Almost from birth, dogs learn to wag their tails to communicate different things. At one month old a dog will learn to communicate with its mother that he is hungry. He will also communicate through tail wagging if he wants to play with his littermates or if he is tired and wants to sleep.
People communicate well with words. Dogs communicate well by watching signs from other dogs and what they are communicating. This includes the tail wag and the many different messages it sends.
A dog communicates to you by wagging his tail. They communicate with humans and other animals but not all tail wags mean the same thing. This article highlights some of the different types of tail wags and what your dog is trying to say. Most people think a dog wagging his tail is simply a happy dog greeting you; however, it could mean something else. A dog will swish his tail right before he becomes aggressive. It is important to know what the tail wag means.
A Happy Tail Wag
If your dog is moving his tail from side to side and his body is moving as well, he will most likely seem relaxed and is just generally happy to see you. He will have a silly grin on his face, bright happy eyes, a relaxed mouth and a gentle pant. He is happy to see you. Faster panting and a faster tail wagging means he is excited. These are all good signs. You should be glad your dog is relaxed and happy to see you.
A Territorial Dog
If your dog is swishing his tail quickly back and forth, does not look relaxed and his body is erect and rigid he is telling you he is uncomfortable with something going on around him. Perhaps a predator is invading his territory. The tail may be low and wagging slowly or it could be high and rigid swishing back and forth. Something is making the dog uncomfortable. Be careful as the dog in on high alert and biting something or someone may not be out of the question.
To the Left or to the Right
A study was done on the direction a dog wags his tail. If the dog wagged his tail to the right, the dog seemed to be relaxed and non-stressed. However, if the dog wagged his tail to the left, it showed signs of being nervous, anxiety, and being stressed.
What Do Different Dog Tail Positions Mean?
Preparedness or Agitation
When dogs are alert, they stand with their ears up and their tails raised. They are ready for whatever caught their attention. They are watching and ready for whatever comes their way.
When a dog suddenly freezes and stops wagging his tail he usually might be being petted by a stranger and does not want to seem like a threat.
If he arches his tail over his back and his body becomes rigid, he is being threatened by something and usually will become aggressive. The higher the tail, the higher the threat. Take this dog seriously. He is not playing around.
When the tail moves to a lower position and seems relaxed, he is not a threat and is acting submissive. If his tail is tucked between his legs, he is scared and maybe even pee a little. Curiosity is when the dog holds their tail in a strait horizontal position.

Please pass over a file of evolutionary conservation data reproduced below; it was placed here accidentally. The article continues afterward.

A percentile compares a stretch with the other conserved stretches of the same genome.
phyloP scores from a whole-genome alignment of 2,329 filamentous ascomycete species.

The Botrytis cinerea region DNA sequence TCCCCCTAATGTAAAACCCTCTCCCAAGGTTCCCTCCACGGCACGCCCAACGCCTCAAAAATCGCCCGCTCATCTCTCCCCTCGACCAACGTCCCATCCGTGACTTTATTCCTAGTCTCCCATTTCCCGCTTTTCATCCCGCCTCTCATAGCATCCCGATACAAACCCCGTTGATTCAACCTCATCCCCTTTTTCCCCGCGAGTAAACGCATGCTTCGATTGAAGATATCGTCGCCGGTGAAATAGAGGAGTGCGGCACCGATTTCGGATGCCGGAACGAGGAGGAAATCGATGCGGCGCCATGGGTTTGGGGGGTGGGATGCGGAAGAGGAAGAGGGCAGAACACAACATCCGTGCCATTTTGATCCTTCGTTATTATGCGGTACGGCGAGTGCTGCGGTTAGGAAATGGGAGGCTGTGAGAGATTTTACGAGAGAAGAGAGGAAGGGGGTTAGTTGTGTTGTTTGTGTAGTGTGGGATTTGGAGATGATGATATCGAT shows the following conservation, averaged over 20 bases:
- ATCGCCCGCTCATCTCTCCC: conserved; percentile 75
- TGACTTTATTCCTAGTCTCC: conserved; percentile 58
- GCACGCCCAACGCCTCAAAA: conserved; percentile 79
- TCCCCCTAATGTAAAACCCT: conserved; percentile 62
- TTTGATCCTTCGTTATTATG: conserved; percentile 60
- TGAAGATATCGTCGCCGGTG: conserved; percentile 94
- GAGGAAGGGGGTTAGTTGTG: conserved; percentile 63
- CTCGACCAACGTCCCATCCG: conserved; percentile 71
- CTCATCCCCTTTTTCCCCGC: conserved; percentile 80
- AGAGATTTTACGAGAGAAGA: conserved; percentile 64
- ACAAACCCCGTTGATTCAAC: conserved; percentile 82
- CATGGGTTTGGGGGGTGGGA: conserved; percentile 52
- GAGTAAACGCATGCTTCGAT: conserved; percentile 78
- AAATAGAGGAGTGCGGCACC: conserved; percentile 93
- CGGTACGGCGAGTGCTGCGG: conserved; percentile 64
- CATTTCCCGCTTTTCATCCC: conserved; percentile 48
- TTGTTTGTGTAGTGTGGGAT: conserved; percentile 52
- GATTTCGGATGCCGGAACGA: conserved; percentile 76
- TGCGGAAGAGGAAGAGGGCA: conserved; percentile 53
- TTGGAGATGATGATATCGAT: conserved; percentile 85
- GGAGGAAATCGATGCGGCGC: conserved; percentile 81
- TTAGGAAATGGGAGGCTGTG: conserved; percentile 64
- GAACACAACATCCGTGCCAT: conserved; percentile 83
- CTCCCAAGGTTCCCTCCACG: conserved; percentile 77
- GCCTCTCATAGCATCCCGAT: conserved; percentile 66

What Does the Wagging Speed of Your Dog’s Tail Mean?
The faster the wag, the more the excitement. A tail may range from wagging very slow to extremely rapid, known as flagging.
A dog meeting a new person, or a new dog may wag his tail slightly showing that he is excited but a little insecure about what is happening.
A friendly dog will wag his tail whole heartily and maybe wag his body as well. He wants you to know he is happy to see you and you are making him happy with his entire being.
A dog wagging his tail very fast may feel threatened and become aggressive. People have been bitten before with a dog wagging his tail. Recognize that not all tail wags are friendly.
It’s Important to Understand What Your Dog’s Tail Wagging Means
Just remember that dogs often communicate though tail wagging and the type of wagging – the speed, the position of the tail, the surroundings of the dog all come into play when communicating a message. One must look at the different wags from a dog to correctly decipher that message. Review the above signs and messages the dog is trying to convey to you. He is clearly speaking his language. The question is – do you understand how to read the message?
Remember, a wagging tail, while usually meaning “I am friendly”, is not always the case. You need to understand the meaning behind the wag. Is it fast? Slow? Rapid? Straight? Crooked? Tucked beneath the dog? What are the ears telling you? If a puppy at one month of age can communicate with its mother and its littermates then surely, we can learn the basic sign language of the tail and understand its meaning.
Understanding the message of the wag can mean the difference of getting a friendly hug from your dog or it can mean an aggressive dog bite from a strange dog who was trying to tell you to back off as he was feeling threatened. Dogs communicate with us and with each other. Other dogs know how to read the cues from another dog very well as they have been training since birth. Humans can learn the language of the dog wag in order to read what is going on with that dog. Also, consider the dogs surroundings. Dogs feel most comfortable in their own home and yard but also can be very territorial of their surroundings if a stranger or dog would approach their territory, they might become stressed, aggressive or act differently.
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